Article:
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How To Start A Flower Garden

Sunflowers Sunflower seeds are large and easy to handle, so they’re great for children or beginner gardeners. ‘Shock-O-Lat’, shown here, has giant, chocolate-brown blooms with golden tips. You can find sunflowers in many different sizes and colors; they grow happily in sunny gardens. Zinnia Look for zinnias in almost every color except blue; they’re also available in a variety of heights. The flowers may look like daisies or dahlias, spiders or pom poms and more. Plant them in the sun and space them as directed on the seed packet or label; good air circulation helps prevent disease. Marigolds Cheerful marigolds are easy to grow in sunny spots, brightening your garden with shades of yellow, red and gold as they bloom all summer long. African or American type marigolds grow 3 to 5 feet tall, but you can find shorter and more compact varieties. Pansies Pansies (Viola x wittrockiana) add color to your garden while the weather is cool, in spring and fall. They’ll even overwinter in some regions if they’re mulched for protection. Give these undemanding little plants sun and soil that drains easily. Impatiens Impatiens ask little more than a shady spot and enough water to keep them from wilting. Plant these pretty annuals when the weather is reliably warm. In recent years, many impatiens (I. walleriana) have succumbed to downy mildew. ‘Big Bounce’ (pictured) is a new hybrid for shade to partial sun that resists this deadly disease. You’ll also find disease-resistant impatiens in the ‘Bounce’ series. Begonias Tough, can’t-kill summer begonias like ‘Surefire Rose’ are great for hanging baskets, containers or garden beds. Give them sun or shade and they’ll reward you with lots of lush color. Snapdragons Bring butterflies to your beginner’s garden with pink and cream snapdragons (Antirrhinum majus) like ‘Twinny Appleblossom’. These plants bloom heavily and stand up to the often harsh weather in spring and fall. Daffodils Plant daffodil bulbs and stand back. They’ll burst into bloom each spring, filling your garden with color and fragrance. Give these hardy bulbs a sunny or partly sunny home in the garden or in containers; they’re best planted in the fall. Cosmos Add cosmos plants to your garden or grow these daisy-like flowers from seeds. These annuals are so undemanding, they’ll bloom even in poor soils. They like full sun (but appreciate afternoon shade in hot climates) and tolerate drought once they’re up and growing. Geraniums Great in window boxes, hanging baskets, pots or the garden, geraniums are low-maintenance plants. Grow these perky flowers for color from spring until frost; they prefer full sun, but may need some afternoon shade in hot regions. Morning Glories To help morning glory seeds sprout, soak them in tepid water the night before you plant or file the hard seed coat to open it. Once they’re started, morning glories can take care of themselves. But because they drop their seeds and self-sow readily, be careful where you plant them or you’ll be pulling volunteers for years! To help control unwanted seedlings, mow, rake or heavily mulch the ground underneath the plants. Blanket Flower (Gaillardia) Blanket flowers (Gaillardia) are native wildflowers in parts of the U.S., and they grow robustly in full sun. These butterfly magnets bloom from early summer into fall. Daylilies These sun-loving perennials bloom dependably in almost any kind of soil, as long as it drains easily. Best of all, you can divide them after a time and expand your garden.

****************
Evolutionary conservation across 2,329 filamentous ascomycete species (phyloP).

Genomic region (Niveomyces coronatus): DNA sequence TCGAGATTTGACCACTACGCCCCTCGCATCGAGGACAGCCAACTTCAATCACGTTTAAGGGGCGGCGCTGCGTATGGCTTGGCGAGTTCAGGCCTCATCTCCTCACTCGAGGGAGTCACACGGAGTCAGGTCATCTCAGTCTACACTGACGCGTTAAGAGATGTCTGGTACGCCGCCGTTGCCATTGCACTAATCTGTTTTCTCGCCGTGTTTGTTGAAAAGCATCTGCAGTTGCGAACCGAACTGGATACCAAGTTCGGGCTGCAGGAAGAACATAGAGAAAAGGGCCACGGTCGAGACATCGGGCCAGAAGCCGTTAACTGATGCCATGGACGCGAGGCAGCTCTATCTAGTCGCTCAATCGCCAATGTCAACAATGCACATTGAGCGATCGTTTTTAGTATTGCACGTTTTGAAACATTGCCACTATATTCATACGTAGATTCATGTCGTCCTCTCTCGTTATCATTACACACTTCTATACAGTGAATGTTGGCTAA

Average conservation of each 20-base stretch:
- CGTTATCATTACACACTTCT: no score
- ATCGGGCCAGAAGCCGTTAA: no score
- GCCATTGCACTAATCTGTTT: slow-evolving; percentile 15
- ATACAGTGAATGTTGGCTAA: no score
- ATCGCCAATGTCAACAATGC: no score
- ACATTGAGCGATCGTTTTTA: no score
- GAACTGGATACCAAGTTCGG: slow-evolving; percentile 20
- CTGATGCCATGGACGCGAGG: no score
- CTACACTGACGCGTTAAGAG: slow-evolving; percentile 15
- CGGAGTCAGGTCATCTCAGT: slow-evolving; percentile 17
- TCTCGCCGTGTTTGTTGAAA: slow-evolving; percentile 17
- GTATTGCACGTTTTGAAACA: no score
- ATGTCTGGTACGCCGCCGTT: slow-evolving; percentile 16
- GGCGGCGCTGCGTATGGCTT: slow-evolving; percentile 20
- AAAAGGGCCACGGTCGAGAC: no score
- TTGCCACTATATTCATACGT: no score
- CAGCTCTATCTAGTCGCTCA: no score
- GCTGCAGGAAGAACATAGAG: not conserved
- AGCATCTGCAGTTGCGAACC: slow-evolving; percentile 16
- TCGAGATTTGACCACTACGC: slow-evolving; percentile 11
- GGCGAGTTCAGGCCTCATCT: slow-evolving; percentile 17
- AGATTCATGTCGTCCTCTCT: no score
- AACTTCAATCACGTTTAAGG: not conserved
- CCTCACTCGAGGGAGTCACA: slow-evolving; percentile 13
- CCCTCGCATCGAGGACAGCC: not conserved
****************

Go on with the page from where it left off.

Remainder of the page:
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How To Start A Flower Garden

1. Get an idea. Is this going to be a vegetable garden? An herb garden? A flower garden? If you choose to grow flowers, do you want annuals, which you must replant each year but which give color most of the summer? Or do you prefer perennials, which have a shorter bloom time but come back year after year? You can mix any of the above—after all, it’s your garden. Just one bit of advice: Start small. ‘Tis better to succeed just a little, than to fail grandly. 2. Pick a place. Almost all vegetables and most flowers need about six hours of full sun each day. Spend a day in your chosen spot and watch how the sun moves across the space. It might receive more sun than you think. But don’t despair if your lot is largely sunless; many plants tolerate shade. Check plant tags or ask the staff at your local garden center to find out how much sun a plant requires. Put the garden where you can’t ignore its pleas for attention—outside the back door, near the mailbox, by the window you stare out when you dry your hair. Place it close enough to a water spigot that you won’t have to drag the hose to the hinterlands.

How To Start A Flower Garden

How To Start A Flower Garden
How To Start A Flower Garden
How To Start A Flower Garden